- Only the first Arrow of a Castle/Tower benefits from a hill attack bonus (or penalty), which means Castles on a hill take less damage, but hardly deal more.
- The first arrow of a Tower/Castle will actually just transmit the attack value of said Tower/Castle. The other arrows are extra "units" that may have different attack values.
- The Blacksmith techs, Chemistry and Yasama will affect all arrows
- Yeomen and Heated Shot only affect the first arrow
- Only the first arrow of a Chu Ko Nu is affected by any tech.
- If a unit fires multiple arrows, the reload speed gets slowed down. Instead of the theoretical values, I have added experimental values in the cheat sheet (ungarrisoned for Tower/Castle), however it's difficult to properly measure this. Also note that for the amount of garrison arrows, only the theoretical values are used. All relevant units:
|Unit (extra arrows)||Castle (4)||Castle (20)||Chu Ko Nu (2)||Elite Chu Ko Nu (4)||Longboat (3)||Elite Longboat (3)||Tower (4)|
For Towers and Castles it depends on how many extra arrows are fired of course.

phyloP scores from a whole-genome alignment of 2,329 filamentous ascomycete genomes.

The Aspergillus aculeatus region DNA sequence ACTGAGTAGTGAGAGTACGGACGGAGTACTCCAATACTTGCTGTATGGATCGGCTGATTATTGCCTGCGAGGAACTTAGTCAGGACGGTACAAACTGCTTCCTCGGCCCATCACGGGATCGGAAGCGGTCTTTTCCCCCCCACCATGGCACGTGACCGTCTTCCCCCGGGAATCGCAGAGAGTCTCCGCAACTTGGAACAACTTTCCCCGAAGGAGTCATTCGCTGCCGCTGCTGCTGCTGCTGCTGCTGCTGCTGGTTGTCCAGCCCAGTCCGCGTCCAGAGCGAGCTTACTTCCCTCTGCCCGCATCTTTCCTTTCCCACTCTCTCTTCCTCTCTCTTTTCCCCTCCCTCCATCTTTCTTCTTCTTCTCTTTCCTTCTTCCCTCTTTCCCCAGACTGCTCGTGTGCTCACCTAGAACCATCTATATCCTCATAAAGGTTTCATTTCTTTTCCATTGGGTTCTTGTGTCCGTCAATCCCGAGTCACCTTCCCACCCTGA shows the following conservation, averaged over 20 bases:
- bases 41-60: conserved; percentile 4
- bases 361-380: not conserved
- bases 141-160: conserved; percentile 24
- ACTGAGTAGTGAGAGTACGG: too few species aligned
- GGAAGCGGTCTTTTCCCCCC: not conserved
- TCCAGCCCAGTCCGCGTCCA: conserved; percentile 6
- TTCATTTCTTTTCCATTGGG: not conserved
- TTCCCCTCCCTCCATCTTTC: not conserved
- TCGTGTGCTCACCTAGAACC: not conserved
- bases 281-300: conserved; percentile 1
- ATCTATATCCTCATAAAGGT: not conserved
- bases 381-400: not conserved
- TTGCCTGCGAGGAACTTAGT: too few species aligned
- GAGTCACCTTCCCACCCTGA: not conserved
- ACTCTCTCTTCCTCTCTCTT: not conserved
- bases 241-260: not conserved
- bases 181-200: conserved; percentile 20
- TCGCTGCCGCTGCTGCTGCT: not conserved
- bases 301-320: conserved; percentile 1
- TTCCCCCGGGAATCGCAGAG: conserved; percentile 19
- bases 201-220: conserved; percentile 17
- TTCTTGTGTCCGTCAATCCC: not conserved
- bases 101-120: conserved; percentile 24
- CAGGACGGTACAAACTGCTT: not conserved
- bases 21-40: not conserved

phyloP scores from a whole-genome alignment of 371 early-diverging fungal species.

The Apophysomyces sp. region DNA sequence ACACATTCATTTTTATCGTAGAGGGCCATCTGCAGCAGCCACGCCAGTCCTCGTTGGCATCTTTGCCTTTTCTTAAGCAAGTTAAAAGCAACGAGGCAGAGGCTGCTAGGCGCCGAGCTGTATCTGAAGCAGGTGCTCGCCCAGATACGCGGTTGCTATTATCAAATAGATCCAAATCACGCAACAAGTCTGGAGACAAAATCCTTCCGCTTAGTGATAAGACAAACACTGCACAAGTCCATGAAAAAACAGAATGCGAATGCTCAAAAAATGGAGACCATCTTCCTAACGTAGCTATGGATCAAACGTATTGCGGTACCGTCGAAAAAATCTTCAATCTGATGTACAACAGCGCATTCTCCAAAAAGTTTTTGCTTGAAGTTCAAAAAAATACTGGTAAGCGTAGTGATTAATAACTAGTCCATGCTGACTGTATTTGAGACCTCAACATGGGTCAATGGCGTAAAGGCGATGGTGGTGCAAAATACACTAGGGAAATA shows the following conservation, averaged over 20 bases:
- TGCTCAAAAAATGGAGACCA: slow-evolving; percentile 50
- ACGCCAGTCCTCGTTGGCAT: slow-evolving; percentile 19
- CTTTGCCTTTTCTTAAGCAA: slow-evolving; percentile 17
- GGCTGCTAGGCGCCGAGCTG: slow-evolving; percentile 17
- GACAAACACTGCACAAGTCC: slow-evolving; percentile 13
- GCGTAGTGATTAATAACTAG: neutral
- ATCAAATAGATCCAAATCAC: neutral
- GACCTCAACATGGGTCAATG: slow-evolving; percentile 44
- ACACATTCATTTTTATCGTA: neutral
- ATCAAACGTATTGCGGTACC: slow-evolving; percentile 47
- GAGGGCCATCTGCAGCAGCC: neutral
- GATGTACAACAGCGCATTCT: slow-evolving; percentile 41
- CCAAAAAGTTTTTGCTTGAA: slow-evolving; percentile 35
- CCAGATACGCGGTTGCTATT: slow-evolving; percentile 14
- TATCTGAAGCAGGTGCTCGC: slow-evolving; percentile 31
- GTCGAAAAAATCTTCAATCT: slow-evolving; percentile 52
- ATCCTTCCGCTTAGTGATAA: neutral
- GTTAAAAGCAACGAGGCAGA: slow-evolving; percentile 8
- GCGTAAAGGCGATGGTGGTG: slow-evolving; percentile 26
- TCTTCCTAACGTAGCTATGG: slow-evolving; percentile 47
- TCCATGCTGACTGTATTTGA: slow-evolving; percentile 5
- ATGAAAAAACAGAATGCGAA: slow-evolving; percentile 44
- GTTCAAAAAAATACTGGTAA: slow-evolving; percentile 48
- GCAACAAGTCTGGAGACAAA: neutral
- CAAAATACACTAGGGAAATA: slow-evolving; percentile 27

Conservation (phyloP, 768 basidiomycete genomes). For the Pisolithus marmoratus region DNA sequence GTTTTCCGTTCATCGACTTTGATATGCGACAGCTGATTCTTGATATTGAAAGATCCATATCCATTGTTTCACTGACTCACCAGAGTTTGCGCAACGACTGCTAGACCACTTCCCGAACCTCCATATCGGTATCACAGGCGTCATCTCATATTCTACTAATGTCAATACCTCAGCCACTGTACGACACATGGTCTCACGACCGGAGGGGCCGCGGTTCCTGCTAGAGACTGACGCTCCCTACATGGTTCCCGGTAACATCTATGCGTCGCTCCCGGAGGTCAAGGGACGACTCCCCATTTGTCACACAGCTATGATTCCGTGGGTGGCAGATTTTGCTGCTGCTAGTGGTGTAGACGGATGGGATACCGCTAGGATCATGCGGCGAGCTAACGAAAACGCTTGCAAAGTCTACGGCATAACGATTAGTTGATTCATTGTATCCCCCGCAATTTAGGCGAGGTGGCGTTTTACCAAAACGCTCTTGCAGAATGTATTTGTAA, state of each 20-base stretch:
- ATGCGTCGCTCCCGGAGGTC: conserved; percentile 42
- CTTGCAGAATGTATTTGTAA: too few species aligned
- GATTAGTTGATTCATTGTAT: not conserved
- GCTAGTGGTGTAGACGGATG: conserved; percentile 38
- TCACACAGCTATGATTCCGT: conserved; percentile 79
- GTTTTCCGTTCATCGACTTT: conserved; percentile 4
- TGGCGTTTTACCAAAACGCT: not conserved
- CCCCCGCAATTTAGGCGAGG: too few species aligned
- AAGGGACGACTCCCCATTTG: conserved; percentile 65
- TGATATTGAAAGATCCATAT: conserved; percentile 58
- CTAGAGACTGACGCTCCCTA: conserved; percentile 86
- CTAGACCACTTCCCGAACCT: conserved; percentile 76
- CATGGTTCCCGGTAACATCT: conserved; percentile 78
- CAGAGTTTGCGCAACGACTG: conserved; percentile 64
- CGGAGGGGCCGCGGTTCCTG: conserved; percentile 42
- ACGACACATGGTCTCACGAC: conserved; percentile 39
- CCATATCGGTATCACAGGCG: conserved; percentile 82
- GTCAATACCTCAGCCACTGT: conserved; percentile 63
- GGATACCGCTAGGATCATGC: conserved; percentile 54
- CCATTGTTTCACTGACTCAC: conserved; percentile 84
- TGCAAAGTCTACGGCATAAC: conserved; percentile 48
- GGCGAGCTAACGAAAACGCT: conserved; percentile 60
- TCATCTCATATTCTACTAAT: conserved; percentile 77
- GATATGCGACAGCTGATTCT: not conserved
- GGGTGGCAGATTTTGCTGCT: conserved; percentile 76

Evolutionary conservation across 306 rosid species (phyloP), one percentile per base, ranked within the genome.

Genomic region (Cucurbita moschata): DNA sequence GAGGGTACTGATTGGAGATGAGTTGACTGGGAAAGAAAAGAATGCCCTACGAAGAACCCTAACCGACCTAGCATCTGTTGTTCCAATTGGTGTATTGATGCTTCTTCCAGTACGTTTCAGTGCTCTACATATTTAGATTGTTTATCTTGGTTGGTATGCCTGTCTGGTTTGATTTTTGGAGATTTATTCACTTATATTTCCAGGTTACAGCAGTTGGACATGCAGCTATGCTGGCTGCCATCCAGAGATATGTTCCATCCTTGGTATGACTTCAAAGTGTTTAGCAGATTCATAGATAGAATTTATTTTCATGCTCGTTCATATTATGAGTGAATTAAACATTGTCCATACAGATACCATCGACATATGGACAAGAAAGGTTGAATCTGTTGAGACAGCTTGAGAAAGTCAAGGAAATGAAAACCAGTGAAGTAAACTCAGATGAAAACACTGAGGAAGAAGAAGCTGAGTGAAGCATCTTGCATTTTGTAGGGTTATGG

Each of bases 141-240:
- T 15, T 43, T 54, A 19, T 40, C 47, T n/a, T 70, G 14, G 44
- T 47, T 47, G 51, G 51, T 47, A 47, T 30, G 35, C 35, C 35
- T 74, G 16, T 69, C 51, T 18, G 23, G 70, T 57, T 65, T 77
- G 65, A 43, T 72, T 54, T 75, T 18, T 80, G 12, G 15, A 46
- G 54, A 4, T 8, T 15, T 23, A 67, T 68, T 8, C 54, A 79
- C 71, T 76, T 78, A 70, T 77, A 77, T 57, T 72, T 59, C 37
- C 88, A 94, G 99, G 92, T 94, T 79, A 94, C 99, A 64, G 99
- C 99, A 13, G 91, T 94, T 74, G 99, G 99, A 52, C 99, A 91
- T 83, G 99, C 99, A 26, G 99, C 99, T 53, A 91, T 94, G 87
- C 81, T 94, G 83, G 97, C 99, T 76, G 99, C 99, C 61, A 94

The Organ Gun is not affected by this.
Extra arrows through garrisoned units:
- Formula with example:
- Calculate the damage per second (dps) of the building and of the unit. This is the current attack value divided by reload speed (which you can find in my cheat sheet). Thus, a Castle has 11/2 = 5.5 dps (assuming it only has a single arrow) and an Arbalests has 6/2 = 3 dps (both without blacksmith upgrades).
- Divide unit dps by building dps to get the influence of one unit. Multiply by number of garrisoned units, round it down and you get the total number of extra arrows. In said example you get 3/5.5 = 0.5454... This value is rounded down, so 1 Arbalests does not add anything, 2 Arbalests will add 1 arrow, 4 Arbalests 2 arrows etc.
- Blacksmith upgrades, Chemistry etc. do change this dps value. The stronger the unit's dps (and the weaker the building's dps), the higher your number of extra arrows can get.
- Only archers, cav archers and gunpowder units will add extra arrows. Ranged units dealing Melee damage (Mameluke, Throwing Axeman, Gbeto) won't add anything.